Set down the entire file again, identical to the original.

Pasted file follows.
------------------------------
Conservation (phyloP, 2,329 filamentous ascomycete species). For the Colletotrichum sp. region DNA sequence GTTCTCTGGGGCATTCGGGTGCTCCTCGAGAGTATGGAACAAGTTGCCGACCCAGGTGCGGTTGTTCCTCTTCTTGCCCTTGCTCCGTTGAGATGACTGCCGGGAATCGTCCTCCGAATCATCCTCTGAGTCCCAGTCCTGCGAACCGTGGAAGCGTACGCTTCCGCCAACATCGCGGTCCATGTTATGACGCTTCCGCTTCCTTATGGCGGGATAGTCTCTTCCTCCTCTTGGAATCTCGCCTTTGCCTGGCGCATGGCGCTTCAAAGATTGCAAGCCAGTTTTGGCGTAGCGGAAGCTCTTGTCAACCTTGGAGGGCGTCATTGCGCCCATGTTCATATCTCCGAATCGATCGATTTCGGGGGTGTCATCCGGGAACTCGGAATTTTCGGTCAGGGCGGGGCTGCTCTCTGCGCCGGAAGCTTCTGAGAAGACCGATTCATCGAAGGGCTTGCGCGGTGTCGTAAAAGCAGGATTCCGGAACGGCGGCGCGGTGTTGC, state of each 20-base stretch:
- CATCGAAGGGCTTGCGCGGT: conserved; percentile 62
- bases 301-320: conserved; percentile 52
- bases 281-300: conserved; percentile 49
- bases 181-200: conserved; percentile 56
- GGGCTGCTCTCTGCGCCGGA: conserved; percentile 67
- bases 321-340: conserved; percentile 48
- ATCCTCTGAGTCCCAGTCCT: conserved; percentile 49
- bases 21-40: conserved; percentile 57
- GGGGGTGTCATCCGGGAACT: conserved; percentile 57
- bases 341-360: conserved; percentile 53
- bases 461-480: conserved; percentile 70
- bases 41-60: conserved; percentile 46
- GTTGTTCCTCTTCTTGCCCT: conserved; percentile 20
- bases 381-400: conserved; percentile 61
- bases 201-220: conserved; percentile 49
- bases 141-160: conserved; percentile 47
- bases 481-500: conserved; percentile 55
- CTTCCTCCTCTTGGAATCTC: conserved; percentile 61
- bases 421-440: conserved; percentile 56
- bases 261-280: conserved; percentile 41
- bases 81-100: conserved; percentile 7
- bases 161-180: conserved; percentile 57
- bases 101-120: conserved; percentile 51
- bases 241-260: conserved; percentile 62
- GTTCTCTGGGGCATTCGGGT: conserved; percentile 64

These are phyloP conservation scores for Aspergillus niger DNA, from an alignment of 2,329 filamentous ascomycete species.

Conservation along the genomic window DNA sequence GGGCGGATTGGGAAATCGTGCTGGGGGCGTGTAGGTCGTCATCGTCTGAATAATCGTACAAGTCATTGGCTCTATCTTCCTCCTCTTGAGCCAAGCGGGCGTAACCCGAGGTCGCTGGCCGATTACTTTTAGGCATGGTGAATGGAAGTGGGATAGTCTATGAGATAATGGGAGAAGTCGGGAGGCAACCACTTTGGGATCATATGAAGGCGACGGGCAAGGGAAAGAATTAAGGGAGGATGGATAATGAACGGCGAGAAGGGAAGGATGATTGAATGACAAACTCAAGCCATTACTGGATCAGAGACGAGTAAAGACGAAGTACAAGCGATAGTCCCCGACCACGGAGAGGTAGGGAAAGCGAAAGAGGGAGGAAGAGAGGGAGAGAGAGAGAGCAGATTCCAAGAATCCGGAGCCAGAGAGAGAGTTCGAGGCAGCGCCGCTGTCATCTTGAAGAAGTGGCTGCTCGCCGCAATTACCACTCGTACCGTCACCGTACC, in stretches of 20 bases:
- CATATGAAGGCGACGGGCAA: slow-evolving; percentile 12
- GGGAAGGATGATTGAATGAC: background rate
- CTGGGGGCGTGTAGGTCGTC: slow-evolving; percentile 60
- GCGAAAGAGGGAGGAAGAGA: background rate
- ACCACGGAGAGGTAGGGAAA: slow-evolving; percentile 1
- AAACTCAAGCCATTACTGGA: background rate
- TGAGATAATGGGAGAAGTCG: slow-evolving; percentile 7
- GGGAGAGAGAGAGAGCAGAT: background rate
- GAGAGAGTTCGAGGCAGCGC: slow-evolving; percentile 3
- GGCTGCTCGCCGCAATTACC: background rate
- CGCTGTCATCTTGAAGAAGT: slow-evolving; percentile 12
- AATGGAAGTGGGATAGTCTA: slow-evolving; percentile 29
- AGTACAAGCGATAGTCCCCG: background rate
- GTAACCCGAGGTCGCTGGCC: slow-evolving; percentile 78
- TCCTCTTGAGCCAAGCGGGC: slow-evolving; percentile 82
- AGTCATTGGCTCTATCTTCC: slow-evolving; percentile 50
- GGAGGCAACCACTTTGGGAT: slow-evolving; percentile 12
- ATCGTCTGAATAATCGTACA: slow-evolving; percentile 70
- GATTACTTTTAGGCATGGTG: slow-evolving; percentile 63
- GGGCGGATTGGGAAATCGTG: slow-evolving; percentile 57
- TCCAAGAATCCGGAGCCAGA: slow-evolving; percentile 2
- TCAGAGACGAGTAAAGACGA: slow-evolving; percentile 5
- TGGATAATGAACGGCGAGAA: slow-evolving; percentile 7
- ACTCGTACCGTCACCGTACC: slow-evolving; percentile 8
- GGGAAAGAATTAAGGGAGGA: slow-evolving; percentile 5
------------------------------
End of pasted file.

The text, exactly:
Conservation (phyloP, 2,329 filamentous ascomycete species). For the Colletotrichum sp. region DNA sequence GTTCTCTGGGGCATTCGGGTGCTCCTCGAGAGTATGGAACAAGTTGCCGACCCAGGTGCGGTTGTTCCTCTTCTTGCCCTTGCTCCGTTGAGATGACTGCCGGGAATCGTCCTCCGAATCATCCTCTGAGTCCCAGTCCTGCGAACCGTGGAAGCGTACGCTTCCGCCAACATCGCGGTCCATGTTATGACGCTTCCGCTTCCTTATGGCGGGATAGTCTCTTCCTCCTCTTGGAATCTCGCCTTTGCCTGGCGCATGGCGCTTCAAAGATTGCAAGCCAGTTTTGGCGTAGCGGAAGCTCTTGTCAACCTTGGAGGGCGTCATTGCGCCCATGTTCATATCTCCGAATCGATCGATTTCGGGGGTGTCATCCGGGAACTCGGAATTTTCGGTCAGGGCGGGGCTGCTCTCTGCGCCGGAAGCTTCTGAGAAGACCGATTCATCGAAGGGCTTGCGCGGTGTCGTAAAAGCAGGATTCCGGAACGGCGGCGCGGTGTTGC, state of each 20-base stretch:
- CATCGAAGGGCTTGCGCGGT: conserved; percentile 62
- bases 301-320: conserved; percentile 52
- bases 281-300: conserved; percentile 49
- bases 181-200: conserved; percentile 56
- GGGCTGCTCTCTGCGCCGGA: conserved; percentile 67
- bases 321-340: conserved; percentile 48
- ATCCTCTGAGTCCCAGTCCT: conserved; percentile 49
- bases 21-40: conserved; percentile 57
- GGGGGTGTCATCCGGGAACT: conserved; percentile 57
- bases 341-360: conserved; percentile 53
- bases 461-480: conserved; percentile 70
- bases 41-60: conserved; percentile 46
- GTTGTTCCTCTTCTTGCCCT: conserved; percentile 20
- bases 381-400: conserved; percentile 61
- bases 201-220: conserved; percentile 49
- bases 141-160: conserved; percentile 47
- bases 481-500: conserved; percentile 55
- CTTCCTCCTCTTGGAATCTC: conserved; percentile 61
- bases 421-440: conserved; percentile 56
- bases 261-280: conserved; percentile 41
- bases 81-100: conserved; percentile 7
- bases 161-180: conserved; percentile 57
- bases 101-120: conserved; percentile 51
- bases 241-260: conserved; percentile 62
- GTTCTCTGGGGCATTCGGGT: conserved; percentile 64

These are phyloP conservation scores for Aspergillus niger DNA, from an alignment of 2,329 filamentous ascomycete species.

Conservation along the genomic window DNA sequence GGGCGGATTGGGAAATCGTGCTGGGGGCGTGTAGGTCGTCATCGTCTGAATAATCGTACAAGTCATTGGCTCTATCTTCCTCCTCTTGAGCCAAGCGGGCGTAACCCGAGGTCGCTGGCCGATTACTTTTAGGCATGGTGAATGGAAGTGGGATAGTCTATGAGATAATGGGAGAAGTCGGGAGGCAACCACTTTGGGATCATATGAAGGCGACGGGCAAGGGAAAGAATTAAGGGAGGATGGATAATGAACGGCGAGAAGGGAAGGATGATTGAATGACAAACTCAAGCCATTACTGGATCAGAGACGAGTAAAGACGAAGTACAAGCGATAGTCCCCGACCACGGAGAGGTAGGGAAAGCGAAAGAGGGAGGAAGAGAGGGAGAGAGAGAGAGCAGATTCCAAGAATCCGGAGCCAGAGAGAGAGTTCGAGGCAGCGCCGCTGTCATCTTGAAGAAGTGGCTGCTCGCCGCAATTACCACTCGTACCGTCACCGTACC, in stretches of 20 bases:
- CATATGAAGGCGACGGGCAA: slow-evolving; percentile 12
- GGGAAGGATGATTGAATGAC: background rate
- CTGGGGGCGTGTAGGTCGTC: slow-evolving; percentile 60
- GCGAAAGAGGGAGGAAGAGA: background rate
- ACCACGGAGAGGTAGGGAAA: slow-evolving; percentile 1
- AAACTCAAGCCATTACTGGA: background rate
- TGAGATAATGGGAGAAGTCG: slow-evolving; percentile 7
- GGGAGAGAGAGAGAGCAGAT: background rate
- GAGAGAGTTCGAGGCAGCGC: slow-evolving; percentile 3
- GGCTGCTCGCCGCAATTACC: background rate
- CGCTGTCATCTTGAAGAAGT: slow-evolving; percentile 12
- AATGGAAGTGGGATAGTCTA: slow-evolving; percentile 29
- AGTACAAGCGATAGTCCCCG: background rate
- GTAACCCGAGGTCGCTGGCC: slow-evolving; percentile 78
- TCCTCTTGAGCCAAGCGGGC: slow-evolving; percentile 82
- AGTCATTGGCTCTATCTTCC: slow-evolving; percentile 50
- GGAGGCAACCACTTTGGGAT: slow-evolving; percentile 12
- ATCGTCTGAATAATCGTACA: slow-evolving; percentile 70
- GATTACTTTTAGGCATGGTG: slow-evolving; percentile 63
- GGGCGGATTGGGAAATCGTG: slow-evolving; percentile 57
- TCCAAGAATCCGGAGCCAGA: slow-evolving; percentile 2
- TCAGAGACGAGTAAAGACGA: slow-evolving; percentile 5
- TGGATAATGAACGGCGAGAA: slow-evolving; percentile 7
- ACTCGTACCGTCACCGTACC: slow-evolving; percentile 8
- GGGAAAGAATTAAGGGAGGA: slow-evolving; percentile 5